Big Data Systems House Sensitive Data, Security Exposures

Big Data Systems House Sensitive Data, Security Exposures

SANS Institute survey concludes 73% of big data systems contain personal information, recommends tighter controls.

7 Data Center Disasters You'll Never See Coming

7 Data Center Disasters You’ll Never See Coming

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Big data systems are invading enterprise data centers at a rapid rate, but they often lack the controlled access, data encryption, and other protections inherent in relational systems, according to a SANS Institute survey of 206 companies. Of the respondents, 43% were from organizations with 10,000 or more employees and 53% held a title related to IT security.

Big data systems increasingly serve as the repository for personal-identification information and corporate intellectual property. For example, the SANS survey found 73% of respondents with big data applications “use them to store personal data on customers and 72% store important business data,” such as employee records (64%), intellectual property (59%), and payment card information (53%).

The result is an exposure that companies may not have counted on as they initiated their pilot big data projects, according to the survey report, “Enabling Big Data By Removing Security and Compliance Barriers,” available here(registration required). Cloudera, the supplier of Hadoop system Cloudera Enterprise, sponsored the SANS survey.

Many times, those projects demonstrate the utility of bringing together diverse data that was previously hard to assemble given the radically different data types. Big data systems gain utility as more data is brought in. The result is a slow brew of gathering risk without sufficient safeguards, the study warns.

[Hortonworks is adding encryption to its big data system. Learn more:Hortonworks Deploys Hadoop Into Public Clouds.]

The SANS Institute is a private company that provides training and certification in cyber-security skills. Its name springs from its initial target group of IT professionals: system administrators and audit, networking, and security managers. The results of the survey were reported by SANS analyst Barbara Filkins, with John Pescatore, SANS director of emerging technologies, acting as an adviser.

Cloudera claims a marketplace lead with its built-in security measures, according to Alex Gutow, a Cloudera product marketing manager. For example, Cloudera is PCI compliant in handling credit card information. Other Hadoop systems have yet to achieve the rating, she said in an interview at the Hadoop Summit in San Jose, Calif., Wednesday.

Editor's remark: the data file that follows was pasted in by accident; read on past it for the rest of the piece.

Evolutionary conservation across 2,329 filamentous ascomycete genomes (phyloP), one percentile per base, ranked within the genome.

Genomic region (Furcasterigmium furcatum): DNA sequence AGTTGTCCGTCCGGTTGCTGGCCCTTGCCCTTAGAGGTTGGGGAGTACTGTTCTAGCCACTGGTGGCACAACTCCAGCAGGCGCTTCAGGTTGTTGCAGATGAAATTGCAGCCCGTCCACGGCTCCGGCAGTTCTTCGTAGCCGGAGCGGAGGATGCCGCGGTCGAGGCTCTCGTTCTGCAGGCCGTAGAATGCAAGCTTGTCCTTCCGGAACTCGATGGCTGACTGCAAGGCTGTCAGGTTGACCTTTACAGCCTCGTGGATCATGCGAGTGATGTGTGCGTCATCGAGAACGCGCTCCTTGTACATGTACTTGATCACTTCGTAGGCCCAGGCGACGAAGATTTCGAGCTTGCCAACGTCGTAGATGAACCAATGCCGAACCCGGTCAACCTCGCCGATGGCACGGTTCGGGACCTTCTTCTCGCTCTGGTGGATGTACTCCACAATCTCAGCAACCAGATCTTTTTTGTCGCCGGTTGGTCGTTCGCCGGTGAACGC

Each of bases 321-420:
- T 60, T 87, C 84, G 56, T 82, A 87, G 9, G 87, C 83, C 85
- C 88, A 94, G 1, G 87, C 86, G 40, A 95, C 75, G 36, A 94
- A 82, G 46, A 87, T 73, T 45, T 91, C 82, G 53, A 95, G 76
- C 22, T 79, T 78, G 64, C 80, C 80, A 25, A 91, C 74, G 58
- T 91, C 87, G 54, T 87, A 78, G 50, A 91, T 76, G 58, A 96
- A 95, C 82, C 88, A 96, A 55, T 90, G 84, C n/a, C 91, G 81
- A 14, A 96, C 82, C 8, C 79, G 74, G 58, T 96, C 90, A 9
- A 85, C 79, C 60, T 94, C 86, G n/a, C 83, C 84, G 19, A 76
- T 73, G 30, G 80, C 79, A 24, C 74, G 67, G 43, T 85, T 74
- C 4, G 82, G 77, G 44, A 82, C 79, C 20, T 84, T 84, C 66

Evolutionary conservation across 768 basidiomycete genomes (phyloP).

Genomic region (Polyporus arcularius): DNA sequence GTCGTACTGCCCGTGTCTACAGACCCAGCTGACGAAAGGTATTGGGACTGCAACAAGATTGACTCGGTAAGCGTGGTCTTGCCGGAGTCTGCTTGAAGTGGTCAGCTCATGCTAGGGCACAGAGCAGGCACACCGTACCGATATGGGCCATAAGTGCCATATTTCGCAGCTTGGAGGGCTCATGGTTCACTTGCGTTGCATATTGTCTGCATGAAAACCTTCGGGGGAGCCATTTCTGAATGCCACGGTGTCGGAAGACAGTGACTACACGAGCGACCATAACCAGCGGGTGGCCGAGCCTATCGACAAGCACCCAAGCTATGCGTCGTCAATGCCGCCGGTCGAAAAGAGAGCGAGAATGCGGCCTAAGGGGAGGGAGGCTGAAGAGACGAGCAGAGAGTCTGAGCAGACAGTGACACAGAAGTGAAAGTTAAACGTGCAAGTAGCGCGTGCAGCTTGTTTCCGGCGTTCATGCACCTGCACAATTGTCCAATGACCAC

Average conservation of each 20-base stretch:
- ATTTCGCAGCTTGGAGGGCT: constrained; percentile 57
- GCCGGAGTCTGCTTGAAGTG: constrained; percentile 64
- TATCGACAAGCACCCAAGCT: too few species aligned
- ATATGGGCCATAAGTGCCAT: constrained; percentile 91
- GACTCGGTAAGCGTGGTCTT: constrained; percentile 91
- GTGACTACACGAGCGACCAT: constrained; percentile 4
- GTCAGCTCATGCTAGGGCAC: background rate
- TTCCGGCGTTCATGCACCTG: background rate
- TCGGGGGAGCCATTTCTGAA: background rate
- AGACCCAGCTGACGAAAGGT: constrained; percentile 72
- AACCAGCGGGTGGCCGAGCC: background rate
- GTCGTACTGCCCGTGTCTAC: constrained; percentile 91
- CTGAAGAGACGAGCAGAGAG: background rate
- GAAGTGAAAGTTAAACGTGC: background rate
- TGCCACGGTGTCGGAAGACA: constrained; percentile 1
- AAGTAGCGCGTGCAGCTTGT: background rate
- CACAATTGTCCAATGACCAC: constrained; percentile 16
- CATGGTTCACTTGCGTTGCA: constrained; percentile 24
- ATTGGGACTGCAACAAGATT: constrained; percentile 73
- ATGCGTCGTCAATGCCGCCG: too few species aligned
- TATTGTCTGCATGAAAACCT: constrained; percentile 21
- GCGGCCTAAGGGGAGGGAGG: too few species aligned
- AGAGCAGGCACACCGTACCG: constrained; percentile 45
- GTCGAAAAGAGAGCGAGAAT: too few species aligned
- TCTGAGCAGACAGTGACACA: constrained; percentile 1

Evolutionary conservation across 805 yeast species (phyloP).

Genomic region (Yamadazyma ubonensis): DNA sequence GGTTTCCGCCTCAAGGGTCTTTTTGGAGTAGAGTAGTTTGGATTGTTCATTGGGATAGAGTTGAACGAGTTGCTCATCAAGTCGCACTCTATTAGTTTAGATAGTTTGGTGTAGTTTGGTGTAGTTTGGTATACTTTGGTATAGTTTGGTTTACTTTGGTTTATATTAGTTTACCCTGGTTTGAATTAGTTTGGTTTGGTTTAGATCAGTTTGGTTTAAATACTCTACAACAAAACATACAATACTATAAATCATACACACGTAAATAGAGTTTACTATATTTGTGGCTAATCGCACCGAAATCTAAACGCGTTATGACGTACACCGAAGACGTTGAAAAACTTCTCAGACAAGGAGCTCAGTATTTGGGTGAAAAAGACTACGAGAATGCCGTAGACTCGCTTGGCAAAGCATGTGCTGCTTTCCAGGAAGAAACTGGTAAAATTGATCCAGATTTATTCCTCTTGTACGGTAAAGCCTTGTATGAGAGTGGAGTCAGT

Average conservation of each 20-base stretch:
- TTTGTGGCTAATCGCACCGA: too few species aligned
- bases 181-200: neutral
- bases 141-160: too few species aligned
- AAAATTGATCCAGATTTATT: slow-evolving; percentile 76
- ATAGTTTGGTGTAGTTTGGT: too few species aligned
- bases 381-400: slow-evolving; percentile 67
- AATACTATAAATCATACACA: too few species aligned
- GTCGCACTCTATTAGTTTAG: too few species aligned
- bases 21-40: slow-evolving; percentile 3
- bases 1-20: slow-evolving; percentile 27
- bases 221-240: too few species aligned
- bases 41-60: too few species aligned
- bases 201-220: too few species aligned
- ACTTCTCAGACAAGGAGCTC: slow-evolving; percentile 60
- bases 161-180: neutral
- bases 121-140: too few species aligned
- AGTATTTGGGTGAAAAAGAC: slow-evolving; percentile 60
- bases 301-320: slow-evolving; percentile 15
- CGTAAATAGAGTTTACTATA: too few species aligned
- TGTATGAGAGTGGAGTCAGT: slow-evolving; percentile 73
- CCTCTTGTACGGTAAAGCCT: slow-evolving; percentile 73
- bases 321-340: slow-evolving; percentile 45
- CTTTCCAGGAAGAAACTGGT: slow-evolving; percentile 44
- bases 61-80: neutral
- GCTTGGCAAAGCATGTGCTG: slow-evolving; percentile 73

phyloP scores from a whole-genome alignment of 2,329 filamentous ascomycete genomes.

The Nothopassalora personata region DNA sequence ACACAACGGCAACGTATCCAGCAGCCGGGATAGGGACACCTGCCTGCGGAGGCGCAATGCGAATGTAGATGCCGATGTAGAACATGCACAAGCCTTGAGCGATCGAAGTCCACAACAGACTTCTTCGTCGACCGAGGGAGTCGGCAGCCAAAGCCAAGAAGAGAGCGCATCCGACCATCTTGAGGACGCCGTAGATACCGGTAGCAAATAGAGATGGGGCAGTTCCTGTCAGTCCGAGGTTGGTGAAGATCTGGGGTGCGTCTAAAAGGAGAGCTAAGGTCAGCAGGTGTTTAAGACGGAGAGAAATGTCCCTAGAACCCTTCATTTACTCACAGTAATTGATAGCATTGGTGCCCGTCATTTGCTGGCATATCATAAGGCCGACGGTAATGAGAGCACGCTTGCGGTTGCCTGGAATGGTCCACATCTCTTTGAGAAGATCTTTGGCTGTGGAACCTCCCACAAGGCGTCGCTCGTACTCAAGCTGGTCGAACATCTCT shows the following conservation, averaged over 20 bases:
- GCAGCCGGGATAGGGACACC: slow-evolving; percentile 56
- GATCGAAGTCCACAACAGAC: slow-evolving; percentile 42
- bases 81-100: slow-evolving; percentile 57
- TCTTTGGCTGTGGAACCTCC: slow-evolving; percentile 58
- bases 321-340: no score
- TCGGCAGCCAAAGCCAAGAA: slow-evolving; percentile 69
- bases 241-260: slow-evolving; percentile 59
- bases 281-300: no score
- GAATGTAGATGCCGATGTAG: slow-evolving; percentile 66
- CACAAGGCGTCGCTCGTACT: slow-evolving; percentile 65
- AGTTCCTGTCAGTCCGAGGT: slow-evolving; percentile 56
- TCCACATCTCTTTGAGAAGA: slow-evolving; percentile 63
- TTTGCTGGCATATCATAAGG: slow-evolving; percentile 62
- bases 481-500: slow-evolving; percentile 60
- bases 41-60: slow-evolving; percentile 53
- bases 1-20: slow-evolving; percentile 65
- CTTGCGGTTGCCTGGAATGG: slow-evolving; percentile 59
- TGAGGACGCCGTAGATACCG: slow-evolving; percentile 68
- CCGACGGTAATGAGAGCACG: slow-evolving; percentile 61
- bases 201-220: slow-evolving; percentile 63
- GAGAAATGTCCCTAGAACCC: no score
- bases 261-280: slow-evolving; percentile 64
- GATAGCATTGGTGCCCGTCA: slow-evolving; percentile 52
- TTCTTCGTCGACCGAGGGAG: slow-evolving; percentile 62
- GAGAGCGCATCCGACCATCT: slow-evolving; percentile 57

MasterCard, a Cloudera partner and customer, has been using a PCI-certified enterprise data hub since 2014, said Sam Heywood, director of Cloudera’s Security Center of Excellence in Austin, Texas.

But other Hadoop-based systems are bent on catching up. Hortonworks, in an announcement before the summit, said it has added the protection of encryption for data at rest as well as data in transit to its 2.3 release of the Hortonworks Data Platform. Most big data system suppliers will look at the SANS survey and redouble their efforts to protect data in their systems.

(Image: alengo/iStockphoto)

(Image: alengo/iStockphoto)

Among the survey respondents, 27.4% said they are running a big data production system; 10.4% are running a pilot system; 17.4% were engaged in proof of concept; 28.4% had plans for a system but had not implemented it, usually due to resource issues; and 4.5% had no plans for a big data system. The remaining respondents did not know if such a system was in the works.

At the same time, 83% of the SANS survey respondents who had a running system said their systems “must comply with one or more regulatory standards.” In 40% of these cases, compliance must be established by external audit.

The stakes are large for all of the system suppliers. The market for big data products, such as Hortonworks, Riak, Couchbase, MongoDB, and Cloudera, is expected to grow from $16.55 billion in 2014 to $41.52 billion by 2018, according to market researcher IDC.